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Prostate Inflammation and Abscessation in Dogs




If the cause of the prostatitis is bacterial, your dog will need to be hospitalized and given antibiotics intravenously. Your dog may be treated on an outpatient basis if it is only suffering from a mild case of chronic prostatitis.


Castration can relieve prostatitis if it is hormonal in origin, as dogs that have not been neutered are more prone to this type of disease. Your veterinarian may also prescribe hormone-blocking medications to lessen the chance of a recurrence.


If your dog is suffering from a ruptured, abscessed prostate, it might require surgery once the antibiotic therapy has stabilized its condition.


Living and Management


Unless your dog has a prostatic abscess which has ruptured into the abdominal cavity, its prognosis for recovery is still good to excellent. If your dog is able to remain whole (i.e., not neutered), you will need to prevent it from mating until it has recovered from the bacterial prostatitis and until no more bacteria are present in the prostatic fluid samples. These samples will be taken for laboratory examination during the follow-up visits with your veterinarian.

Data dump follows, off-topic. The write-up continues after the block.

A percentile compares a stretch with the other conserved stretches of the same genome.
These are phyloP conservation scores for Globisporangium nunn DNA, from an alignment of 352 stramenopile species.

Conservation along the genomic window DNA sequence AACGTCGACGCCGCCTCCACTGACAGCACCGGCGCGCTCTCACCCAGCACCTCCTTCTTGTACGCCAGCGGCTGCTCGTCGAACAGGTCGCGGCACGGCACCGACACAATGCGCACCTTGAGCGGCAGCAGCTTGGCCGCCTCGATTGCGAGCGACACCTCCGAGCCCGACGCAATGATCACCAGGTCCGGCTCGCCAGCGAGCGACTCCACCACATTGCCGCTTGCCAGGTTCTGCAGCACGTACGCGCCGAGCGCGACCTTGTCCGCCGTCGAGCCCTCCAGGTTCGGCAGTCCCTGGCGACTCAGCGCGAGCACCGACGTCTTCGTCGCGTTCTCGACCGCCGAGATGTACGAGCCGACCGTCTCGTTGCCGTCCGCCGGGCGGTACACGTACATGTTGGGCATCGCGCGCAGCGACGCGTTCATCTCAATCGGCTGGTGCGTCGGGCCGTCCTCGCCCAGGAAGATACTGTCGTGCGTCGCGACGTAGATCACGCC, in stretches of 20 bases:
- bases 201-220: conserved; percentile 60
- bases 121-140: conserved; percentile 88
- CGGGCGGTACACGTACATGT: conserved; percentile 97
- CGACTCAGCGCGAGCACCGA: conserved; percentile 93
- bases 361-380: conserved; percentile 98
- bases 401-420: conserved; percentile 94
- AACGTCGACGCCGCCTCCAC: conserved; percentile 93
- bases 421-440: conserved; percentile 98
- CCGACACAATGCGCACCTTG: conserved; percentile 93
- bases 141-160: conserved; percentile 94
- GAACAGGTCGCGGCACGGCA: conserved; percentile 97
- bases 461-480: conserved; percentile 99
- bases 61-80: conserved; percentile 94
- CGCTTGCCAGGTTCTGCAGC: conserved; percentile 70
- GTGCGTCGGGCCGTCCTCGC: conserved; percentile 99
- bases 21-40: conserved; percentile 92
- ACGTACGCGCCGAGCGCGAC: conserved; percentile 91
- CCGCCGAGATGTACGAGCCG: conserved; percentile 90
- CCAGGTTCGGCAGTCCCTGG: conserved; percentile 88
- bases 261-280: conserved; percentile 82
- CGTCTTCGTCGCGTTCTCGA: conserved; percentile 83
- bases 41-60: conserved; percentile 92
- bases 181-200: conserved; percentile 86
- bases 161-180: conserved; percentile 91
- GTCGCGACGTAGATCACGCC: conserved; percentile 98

If your veterinarian advises you to have your dog castrated in order to prevent a recurrence of prostatitis, its overall prognosis will greatly improve as a result. If your dog appears to have difficulty urinating again, is walking with a painful gait, or is exhibiting other symptoms it had during the bout with prostatitis, immediately contact your veterinarian, as the prostatitis may be recurring.



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